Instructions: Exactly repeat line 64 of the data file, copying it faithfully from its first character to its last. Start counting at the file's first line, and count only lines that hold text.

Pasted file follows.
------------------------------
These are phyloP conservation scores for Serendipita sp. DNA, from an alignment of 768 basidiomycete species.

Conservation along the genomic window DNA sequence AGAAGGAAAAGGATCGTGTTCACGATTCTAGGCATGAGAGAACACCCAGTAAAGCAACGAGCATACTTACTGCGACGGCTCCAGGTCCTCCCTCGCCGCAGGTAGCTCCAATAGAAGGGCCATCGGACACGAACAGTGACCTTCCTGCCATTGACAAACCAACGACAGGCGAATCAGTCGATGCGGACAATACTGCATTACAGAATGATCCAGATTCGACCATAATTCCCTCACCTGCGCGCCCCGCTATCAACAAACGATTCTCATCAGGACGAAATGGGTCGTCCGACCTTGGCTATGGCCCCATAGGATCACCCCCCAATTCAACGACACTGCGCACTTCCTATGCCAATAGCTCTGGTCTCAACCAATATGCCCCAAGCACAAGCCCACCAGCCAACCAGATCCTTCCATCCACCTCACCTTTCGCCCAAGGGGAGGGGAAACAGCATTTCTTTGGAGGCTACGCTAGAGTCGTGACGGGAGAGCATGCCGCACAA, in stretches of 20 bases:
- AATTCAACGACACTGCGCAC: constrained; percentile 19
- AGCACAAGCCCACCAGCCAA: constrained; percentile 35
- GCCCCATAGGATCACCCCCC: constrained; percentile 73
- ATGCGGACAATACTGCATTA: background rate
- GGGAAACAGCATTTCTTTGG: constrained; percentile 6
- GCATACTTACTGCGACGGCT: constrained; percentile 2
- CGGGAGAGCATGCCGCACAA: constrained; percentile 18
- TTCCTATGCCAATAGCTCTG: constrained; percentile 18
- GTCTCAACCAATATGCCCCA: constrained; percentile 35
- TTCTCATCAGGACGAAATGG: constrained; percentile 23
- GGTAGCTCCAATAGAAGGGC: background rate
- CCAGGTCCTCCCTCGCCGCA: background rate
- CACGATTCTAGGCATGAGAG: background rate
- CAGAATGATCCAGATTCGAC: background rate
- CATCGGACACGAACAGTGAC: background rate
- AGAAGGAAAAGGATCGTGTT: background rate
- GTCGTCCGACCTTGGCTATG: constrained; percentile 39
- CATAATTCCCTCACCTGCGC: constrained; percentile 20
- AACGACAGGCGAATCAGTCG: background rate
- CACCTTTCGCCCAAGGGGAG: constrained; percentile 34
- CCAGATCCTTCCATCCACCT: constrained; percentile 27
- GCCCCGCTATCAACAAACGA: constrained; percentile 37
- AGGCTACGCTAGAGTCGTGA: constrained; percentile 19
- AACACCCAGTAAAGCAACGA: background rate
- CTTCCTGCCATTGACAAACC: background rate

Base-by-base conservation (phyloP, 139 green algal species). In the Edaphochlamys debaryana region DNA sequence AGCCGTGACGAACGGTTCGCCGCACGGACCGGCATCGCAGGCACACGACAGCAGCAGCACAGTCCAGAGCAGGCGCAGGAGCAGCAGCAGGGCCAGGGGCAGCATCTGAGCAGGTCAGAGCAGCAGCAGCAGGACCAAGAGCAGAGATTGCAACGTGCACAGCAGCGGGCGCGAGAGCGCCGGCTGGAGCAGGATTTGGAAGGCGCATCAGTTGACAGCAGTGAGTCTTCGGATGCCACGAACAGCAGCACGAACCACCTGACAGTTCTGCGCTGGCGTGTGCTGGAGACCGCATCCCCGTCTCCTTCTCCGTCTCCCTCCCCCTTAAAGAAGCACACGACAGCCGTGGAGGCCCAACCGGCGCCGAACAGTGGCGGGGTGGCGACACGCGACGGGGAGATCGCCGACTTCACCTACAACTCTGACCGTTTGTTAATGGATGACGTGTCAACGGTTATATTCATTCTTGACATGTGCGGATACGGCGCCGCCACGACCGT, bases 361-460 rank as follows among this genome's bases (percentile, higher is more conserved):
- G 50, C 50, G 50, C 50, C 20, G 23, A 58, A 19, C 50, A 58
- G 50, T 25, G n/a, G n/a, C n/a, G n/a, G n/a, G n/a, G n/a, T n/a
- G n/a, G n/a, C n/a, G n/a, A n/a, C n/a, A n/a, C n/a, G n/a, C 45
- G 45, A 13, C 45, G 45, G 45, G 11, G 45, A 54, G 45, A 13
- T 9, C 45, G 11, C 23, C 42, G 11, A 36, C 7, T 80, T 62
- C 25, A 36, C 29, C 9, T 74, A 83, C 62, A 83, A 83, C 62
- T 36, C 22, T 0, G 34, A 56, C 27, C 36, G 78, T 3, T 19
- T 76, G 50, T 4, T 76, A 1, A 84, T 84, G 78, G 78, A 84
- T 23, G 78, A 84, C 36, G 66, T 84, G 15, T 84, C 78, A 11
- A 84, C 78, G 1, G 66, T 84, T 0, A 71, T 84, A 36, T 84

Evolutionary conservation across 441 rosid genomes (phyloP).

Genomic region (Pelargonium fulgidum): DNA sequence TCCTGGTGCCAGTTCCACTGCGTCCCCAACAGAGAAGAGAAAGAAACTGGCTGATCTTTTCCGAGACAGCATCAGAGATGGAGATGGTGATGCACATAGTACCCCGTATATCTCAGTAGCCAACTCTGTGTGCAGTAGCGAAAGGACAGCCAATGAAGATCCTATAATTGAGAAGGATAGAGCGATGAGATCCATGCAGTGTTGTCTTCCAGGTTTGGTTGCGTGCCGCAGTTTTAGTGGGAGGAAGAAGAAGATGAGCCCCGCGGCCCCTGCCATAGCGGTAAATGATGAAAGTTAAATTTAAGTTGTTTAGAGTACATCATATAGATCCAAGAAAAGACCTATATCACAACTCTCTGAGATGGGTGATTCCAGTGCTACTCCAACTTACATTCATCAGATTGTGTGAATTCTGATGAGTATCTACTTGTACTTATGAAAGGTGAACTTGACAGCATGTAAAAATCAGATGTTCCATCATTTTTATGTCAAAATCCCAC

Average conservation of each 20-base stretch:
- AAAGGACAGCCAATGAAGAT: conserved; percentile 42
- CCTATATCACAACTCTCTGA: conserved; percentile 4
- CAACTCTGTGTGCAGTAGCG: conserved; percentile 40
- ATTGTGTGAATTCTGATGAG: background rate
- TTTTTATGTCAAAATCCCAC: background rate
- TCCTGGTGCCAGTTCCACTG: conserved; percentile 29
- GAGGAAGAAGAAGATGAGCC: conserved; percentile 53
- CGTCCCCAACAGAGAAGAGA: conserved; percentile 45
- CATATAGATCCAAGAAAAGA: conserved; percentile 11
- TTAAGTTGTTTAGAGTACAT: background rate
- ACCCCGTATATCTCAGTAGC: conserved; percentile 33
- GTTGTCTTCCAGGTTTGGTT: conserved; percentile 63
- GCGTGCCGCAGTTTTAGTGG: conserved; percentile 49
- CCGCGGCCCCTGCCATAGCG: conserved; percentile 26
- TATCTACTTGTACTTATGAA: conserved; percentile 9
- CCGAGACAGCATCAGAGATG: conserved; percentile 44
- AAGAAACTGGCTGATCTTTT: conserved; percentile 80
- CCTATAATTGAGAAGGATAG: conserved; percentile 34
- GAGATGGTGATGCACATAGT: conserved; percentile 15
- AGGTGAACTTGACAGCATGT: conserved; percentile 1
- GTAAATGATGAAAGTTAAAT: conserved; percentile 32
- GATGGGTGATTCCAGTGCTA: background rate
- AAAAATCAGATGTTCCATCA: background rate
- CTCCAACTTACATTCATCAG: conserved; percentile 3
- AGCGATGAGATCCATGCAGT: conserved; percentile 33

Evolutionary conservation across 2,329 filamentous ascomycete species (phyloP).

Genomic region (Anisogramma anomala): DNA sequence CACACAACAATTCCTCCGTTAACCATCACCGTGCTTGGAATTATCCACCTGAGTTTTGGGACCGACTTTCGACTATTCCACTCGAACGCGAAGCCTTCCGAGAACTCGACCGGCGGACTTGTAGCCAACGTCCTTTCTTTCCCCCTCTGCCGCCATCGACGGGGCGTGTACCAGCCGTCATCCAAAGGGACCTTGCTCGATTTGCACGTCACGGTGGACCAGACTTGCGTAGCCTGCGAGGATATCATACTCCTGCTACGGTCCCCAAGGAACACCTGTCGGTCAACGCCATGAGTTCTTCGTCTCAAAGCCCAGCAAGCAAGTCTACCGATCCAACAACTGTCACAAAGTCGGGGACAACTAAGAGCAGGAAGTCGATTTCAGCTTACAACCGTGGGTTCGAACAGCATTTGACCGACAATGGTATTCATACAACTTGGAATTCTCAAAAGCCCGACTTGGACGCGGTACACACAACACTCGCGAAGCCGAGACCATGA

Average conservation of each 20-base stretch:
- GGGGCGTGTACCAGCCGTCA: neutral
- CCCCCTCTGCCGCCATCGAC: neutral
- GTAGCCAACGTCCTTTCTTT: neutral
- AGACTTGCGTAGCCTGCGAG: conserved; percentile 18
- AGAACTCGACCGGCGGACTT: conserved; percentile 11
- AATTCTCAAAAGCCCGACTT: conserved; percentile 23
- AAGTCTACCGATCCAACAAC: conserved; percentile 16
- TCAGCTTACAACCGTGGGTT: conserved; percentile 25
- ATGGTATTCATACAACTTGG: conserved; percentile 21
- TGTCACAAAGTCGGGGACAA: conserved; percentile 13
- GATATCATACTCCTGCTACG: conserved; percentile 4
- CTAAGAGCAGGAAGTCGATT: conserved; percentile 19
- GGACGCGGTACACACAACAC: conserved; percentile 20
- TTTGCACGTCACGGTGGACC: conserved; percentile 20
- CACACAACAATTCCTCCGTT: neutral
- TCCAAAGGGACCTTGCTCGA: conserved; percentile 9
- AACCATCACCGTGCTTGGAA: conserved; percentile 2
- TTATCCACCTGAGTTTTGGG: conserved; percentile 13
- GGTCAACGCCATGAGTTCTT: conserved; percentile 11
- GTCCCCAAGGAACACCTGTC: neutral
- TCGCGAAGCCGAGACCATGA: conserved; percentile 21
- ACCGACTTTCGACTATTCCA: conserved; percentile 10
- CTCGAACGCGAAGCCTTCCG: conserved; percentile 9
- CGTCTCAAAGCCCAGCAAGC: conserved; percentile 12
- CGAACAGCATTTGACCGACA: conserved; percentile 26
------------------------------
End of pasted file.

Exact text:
- AAAAATCAGATGTTCCATCA: background rate